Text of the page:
Loss of antibody titers and effectiveness of revaccination in post-chemotherapy pediatric sarcoma patients

Jennifer Yu, Alexander Ja-Ho Chou, Alison Lennox, Phillip Kleiman, Leonard H. Wexler, Paul A. Meyers, Richard Gorlick

Research output: Contribution to journalArticle

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Abstract

Background. Little is known about the effects of chemotherapy on patient antibody titers to vaccine-preventable infectious diseases; thus, there is no standard protocol for revaccinating post-chemotherapy patients. Procedures. To assess losses of detectable antibody titers due to chemotherapy, we retrospectively examined antibody titers for tetanus, varicella, measles, mumps, rubella, hepatitis B, and polio in 109 pediatric sarcoma patients. We also evaluated revaccination data to determine current practices and efficacy of revaccination. We limited our sample to osteosarcoma, Ewing sarcoma, and rhabdomyosarcoma patients to control for the chemotherapy regimen patients received. Results. Patients had pretreatment detectable antibody titer that fell within the range of healthy children's antibody titers. However, 71% of patients had post-chemotherapy negative titers for at least one infectious disease. Patients most commonly had negative titers for hepatitis B (64%). Few patients had negative titers for measles (14%), mumps (9%), rubella (4%), polio 1 (0%), polio 2 (2.9%), polio 3 (4.8%), tetanus (5%), or varicella (11%). Revaccinations most frequently administered were hepatitis B and polio. Conclusions. Our findings suggest that post-chemotherapy patients may need to be revaccinated against certain vaccine-preventable diseases including hepatitis B, tetanus, varicella, polio, measles, mumps, and rubella. Larger studies need to be performed to establish guidelines for revaccinating post-chemotherapy pediatric patients.

Original languageEnglish (US)
Pages (from-to)656-660
Number of pages5
JournalPediatric Blood and Cancer
Volume49
Issue number5
DOIs
StatePublished - Oct 15 2007

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Secondary Immunization
Sarcoma
Pediatrics
Drug Therapy
Poliomyelitis
Antibodies
Hepatitis B
Mumps
Chickenpox
Rubella
Tetanus
Measles
Communicable Diseases
Vaccines
Ewing's Sarcoma
Rhabdomyosarcoma
Osteosarcoma

Keywords

  • Chemotherapy
  • Immunization
  • Pediatric sarcoma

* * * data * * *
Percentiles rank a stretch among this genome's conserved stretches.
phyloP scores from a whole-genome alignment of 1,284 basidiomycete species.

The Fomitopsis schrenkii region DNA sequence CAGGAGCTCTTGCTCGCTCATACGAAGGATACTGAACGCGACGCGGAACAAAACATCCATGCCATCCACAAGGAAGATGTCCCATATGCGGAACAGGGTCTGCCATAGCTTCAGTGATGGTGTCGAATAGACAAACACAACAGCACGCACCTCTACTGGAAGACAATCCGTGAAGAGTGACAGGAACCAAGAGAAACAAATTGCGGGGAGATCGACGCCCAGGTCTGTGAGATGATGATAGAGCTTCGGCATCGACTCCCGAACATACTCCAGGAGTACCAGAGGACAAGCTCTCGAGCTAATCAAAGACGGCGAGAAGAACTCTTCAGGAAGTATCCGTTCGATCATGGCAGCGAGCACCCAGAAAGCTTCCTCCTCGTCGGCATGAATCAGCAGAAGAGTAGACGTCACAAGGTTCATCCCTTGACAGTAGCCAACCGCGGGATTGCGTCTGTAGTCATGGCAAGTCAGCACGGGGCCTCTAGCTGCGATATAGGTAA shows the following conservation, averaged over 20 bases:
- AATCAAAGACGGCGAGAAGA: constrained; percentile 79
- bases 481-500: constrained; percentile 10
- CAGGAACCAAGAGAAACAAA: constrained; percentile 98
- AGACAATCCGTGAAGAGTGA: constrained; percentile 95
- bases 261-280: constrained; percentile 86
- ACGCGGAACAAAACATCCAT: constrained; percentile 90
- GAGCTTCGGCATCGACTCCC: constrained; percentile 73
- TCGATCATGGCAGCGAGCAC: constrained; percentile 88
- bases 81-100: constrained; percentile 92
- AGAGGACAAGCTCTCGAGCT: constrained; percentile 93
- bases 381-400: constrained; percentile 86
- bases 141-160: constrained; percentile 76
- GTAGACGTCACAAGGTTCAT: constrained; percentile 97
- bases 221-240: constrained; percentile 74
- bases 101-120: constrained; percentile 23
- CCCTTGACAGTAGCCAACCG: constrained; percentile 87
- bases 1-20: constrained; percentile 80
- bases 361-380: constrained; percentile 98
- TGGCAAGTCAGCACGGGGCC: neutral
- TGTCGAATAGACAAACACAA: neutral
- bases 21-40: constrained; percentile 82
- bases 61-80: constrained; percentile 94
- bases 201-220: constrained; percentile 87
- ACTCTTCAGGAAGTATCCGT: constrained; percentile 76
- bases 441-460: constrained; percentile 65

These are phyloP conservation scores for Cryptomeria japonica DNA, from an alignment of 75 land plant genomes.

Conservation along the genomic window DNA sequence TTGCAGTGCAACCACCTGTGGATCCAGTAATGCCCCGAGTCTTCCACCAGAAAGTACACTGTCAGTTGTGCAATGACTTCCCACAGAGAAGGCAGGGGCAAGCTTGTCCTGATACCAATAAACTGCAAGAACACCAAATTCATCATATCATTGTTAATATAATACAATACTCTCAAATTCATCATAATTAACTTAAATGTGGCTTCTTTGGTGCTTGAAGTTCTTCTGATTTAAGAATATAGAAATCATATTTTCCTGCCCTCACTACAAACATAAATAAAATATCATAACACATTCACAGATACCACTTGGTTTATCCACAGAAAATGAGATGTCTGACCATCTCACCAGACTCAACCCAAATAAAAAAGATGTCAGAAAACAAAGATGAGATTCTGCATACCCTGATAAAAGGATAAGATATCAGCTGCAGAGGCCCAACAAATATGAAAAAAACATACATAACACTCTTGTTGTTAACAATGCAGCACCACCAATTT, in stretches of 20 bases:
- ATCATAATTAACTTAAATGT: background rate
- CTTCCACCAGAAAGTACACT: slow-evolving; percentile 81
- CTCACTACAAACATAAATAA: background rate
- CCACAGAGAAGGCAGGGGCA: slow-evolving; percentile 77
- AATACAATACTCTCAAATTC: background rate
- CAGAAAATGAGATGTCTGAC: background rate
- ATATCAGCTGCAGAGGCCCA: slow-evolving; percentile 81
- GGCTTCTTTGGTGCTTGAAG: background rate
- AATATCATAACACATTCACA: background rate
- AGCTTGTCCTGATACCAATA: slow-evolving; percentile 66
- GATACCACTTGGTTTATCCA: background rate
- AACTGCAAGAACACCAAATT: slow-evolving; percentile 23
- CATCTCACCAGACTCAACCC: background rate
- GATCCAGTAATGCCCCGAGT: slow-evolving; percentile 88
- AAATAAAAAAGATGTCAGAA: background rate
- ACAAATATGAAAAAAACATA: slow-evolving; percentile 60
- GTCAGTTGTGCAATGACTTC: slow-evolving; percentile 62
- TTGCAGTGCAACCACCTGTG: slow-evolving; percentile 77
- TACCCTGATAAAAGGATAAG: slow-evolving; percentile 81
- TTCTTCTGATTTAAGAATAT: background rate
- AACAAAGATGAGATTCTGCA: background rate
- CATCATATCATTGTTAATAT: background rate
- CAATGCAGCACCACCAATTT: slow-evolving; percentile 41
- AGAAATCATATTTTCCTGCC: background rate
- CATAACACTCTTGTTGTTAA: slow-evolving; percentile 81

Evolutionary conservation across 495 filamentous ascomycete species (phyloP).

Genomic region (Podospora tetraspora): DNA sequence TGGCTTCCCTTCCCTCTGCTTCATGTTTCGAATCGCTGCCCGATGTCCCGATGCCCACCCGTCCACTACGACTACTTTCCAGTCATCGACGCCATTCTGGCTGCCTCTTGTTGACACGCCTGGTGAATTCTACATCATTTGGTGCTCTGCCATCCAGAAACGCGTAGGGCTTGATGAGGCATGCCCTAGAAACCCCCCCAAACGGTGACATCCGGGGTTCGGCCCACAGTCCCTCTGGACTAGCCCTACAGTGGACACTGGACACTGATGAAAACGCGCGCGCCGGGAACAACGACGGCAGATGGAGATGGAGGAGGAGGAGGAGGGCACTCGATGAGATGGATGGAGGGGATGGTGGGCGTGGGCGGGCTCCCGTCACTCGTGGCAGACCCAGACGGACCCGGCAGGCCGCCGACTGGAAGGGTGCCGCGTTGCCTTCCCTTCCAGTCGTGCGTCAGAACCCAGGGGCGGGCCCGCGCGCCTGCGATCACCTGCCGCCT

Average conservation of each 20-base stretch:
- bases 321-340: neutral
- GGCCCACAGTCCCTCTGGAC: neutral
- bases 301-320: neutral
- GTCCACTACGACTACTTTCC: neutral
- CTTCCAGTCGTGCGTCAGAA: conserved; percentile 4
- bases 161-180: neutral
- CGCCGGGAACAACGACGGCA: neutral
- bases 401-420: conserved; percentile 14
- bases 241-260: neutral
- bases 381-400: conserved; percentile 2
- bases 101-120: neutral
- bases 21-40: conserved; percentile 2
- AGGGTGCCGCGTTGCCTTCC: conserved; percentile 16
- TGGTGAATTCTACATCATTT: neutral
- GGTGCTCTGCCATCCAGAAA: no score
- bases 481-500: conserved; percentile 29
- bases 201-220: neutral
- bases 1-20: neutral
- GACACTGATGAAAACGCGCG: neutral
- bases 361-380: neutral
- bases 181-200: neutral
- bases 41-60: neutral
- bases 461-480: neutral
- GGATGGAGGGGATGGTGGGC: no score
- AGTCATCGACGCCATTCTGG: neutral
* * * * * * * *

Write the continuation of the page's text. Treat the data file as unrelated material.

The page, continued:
ASJC Scopus subject areas

  • Cancer Research
  • Pediatrics, Perinatology, and Child Health
  • Hematology

Cite this

Loss of antibody titers and effectiveness of revaccination in post-chemotherapy pediatric sarcoma patients. / Yu, Jennifer; Chou, Alexander Ja-Ho; Lennox, Alison; Kleiman, Phillip; Wexler, Leonard H.; Meyers, Paul A.; Gorlick, Richard.

In: Pediatric Blood and Cancer, Vol. 49, No. 5, 15.10.2007, p. 656-660.

Research output: Contribution to journalArticle

Yu, Jennifer ; Chou, Alexander Ja-Ho ; Lennox, Alison ; Kleiman, Phillip ; Wexler, Leonard H. ; Meyers, Paul A. ; Gorlick, Richard. / Loss of antibody titers and effectiveness of revaccination in post-chemotherapy pediatric sarcoma patients. In: Pediatric Blood and Cancer. 2007 ; Vol. 49, No. 5. pp. 656-660.
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AB - Background. Little is known about the effects of chemotherapy on patient antibody titers to vaccine-preventable infectious diseases; thus, there is no standard protocol for revaccinating post-chemotherapy patients. Procedures. To assess losses of detectable antibody titers due to chemotherapy, we retrospectively examined antibody titers for tetanus, varicella, measles, mumps, rubella, hepatitis B, and polio in 109 pediatric sarcoma patients. We also evaluated revaccination data to determine current practices and efficacy of revaccination. We limited our sample to osteosarcoma, Ewing sarcoma, and rhabdomyosarcoma patients to control for the chemotherapy regimen patients received. Results. Patients had pretreatment detectable antibody titer that fell within the range of healthy children's antibody titers. However, 71% of patients had post-chemotherapy negative titers for at least one infectious disease. Patients most commonly had negative titers for hepatitis B (64%). Few patients had negative titers for measles (14%), mumps (9%), rubella (4%), polio 1 (0%), polio 2 (2.9%), polio 3 (4.8%), tetanus (5%), or varicella (11%). Revaccinations most frequently administered were hepatitis B and polio. Conclusions. Our findings suggest that post-chemotherapy patients may need to be revaccinated against certain vaccine-preventable diseases including hepatitis B, tetanus, varicella, polio, measles, mumps, and rubella. Larger studies need to be performed to establish guidelines for revaccinating post-chemotherapy pediatric patients.

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